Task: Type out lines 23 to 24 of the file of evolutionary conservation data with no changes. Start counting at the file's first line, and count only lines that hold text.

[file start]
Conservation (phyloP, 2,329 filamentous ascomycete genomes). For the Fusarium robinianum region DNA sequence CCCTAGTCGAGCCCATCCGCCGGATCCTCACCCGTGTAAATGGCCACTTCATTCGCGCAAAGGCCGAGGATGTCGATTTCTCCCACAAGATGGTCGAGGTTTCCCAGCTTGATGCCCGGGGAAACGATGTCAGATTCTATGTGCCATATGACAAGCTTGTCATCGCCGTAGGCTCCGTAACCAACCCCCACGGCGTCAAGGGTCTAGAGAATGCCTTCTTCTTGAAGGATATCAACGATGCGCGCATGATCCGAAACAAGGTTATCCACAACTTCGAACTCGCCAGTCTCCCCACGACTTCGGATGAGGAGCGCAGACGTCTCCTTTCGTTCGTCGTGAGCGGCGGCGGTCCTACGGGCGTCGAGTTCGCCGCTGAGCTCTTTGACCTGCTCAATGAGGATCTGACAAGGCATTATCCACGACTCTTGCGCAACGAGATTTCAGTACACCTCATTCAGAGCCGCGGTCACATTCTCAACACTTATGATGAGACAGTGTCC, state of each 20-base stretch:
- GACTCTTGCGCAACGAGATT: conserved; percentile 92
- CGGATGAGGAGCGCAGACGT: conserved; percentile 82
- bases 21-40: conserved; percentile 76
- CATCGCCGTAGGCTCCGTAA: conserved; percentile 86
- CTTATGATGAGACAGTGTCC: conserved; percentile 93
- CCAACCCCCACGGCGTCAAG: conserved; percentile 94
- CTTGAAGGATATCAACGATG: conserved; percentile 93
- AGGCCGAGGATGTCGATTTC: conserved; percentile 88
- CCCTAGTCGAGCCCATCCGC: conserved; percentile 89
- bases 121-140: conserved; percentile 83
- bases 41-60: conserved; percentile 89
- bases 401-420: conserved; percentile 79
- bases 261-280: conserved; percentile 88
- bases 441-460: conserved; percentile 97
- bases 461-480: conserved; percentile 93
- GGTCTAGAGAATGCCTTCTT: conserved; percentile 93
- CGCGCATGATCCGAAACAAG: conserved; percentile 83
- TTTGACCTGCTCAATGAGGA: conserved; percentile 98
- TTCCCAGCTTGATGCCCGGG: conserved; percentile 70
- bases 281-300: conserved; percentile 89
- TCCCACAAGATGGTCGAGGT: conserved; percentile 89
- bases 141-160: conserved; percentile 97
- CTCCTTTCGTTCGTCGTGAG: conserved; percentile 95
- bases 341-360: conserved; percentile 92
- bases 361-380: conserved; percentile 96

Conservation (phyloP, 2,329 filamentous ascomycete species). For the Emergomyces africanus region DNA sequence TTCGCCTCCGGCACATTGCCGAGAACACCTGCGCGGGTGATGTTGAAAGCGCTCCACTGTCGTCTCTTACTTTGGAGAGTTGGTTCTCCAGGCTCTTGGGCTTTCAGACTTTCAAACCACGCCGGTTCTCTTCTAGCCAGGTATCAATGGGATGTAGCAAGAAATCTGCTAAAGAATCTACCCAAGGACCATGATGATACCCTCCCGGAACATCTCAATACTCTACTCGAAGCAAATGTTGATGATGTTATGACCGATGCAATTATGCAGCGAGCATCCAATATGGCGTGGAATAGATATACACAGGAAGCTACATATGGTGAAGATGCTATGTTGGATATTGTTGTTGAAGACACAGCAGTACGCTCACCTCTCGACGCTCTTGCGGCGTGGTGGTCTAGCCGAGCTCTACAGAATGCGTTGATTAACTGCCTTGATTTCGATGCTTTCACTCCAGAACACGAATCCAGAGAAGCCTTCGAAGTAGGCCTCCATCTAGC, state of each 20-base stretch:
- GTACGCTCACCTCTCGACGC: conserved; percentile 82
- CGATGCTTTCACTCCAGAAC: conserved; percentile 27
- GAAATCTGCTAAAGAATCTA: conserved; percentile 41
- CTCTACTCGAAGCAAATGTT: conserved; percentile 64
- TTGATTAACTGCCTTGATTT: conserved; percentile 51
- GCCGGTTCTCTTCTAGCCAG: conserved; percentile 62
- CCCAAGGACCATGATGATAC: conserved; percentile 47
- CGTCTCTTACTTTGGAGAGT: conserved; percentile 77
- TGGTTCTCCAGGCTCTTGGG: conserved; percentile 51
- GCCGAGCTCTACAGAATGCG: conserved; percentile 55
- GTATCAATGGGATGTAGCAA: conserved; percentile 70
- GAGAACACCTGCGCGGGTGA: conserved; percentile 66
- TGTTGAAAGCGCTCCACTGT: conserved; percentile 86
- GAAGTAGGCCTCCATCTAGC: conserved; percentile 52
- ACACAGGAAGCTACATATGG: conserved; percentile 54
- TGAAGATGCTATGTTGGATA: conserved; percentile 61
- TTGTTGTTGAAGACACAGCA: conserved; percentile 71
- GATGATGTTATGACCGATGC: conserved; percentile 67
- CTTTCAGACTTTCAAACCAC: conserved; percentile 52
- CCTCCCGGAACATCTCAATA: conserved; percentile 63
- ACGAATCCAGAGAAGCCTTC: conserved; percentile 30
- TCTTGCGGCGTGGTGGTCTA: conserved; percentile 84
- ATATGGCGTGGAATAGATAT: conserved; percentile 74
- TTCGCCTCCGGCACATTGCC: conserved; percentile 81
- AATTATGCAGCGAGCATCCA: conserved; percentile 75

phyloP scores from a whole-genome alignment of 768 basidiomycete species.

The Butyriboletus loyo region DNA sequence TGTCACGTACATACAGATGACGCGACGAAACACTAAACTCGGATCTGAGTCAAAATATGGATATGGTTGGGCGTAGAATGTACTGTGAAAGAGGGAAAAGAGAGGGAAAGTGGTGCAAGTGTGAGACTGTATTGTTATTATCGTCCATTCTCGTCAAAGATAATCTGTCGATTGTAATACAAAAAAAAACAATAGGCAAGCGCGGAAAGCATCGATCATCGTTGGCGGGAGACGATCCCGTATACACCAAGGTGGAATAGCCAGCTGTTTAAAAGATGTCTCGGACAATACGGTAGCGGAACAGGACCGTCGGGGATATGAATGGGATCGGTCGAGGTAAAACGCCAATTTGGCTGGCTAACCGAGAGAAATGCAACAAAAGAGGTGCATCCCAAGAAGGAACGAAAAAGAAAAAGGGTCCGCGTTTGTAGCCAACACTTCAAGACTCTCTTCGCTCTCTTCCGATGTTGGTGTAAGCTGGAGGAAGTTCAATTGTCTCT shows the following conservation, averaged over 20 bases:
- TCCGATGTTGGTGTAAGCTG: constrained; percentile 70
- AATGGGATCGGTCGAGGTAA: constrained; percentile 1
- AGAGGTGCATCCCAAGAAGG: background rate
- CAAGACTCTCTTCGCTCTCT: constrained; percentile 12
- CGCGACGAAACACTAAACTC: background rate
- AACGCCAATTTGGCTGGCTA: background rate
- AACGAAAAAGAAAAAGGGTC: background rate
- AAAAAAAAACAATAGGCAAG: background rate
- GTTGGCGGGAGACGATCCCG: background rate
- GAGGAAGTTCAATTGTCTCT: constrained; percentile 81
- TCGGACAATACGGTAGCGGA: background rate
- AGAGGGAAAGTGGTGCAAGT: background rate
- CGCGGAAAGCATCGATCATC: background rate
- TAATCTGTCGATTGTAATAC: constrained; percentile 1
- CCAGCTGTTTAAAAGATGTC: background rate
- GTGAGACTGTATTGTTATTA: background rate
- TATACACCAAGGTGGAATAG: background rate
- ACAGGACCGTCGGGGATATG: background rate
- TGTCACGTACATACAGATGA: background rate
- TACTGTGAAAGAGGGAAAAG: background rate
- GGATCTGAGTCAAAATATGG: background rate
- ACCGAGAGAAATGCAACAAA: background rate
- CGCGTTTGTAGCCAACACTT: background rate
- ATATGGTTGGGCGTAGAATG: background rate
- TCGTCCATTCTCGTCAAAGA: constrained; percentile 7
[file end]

- bases 141-160: conserved; percentile 97
- CTCCTTTCGTTCGTCGTGAG: conserved; percentile 95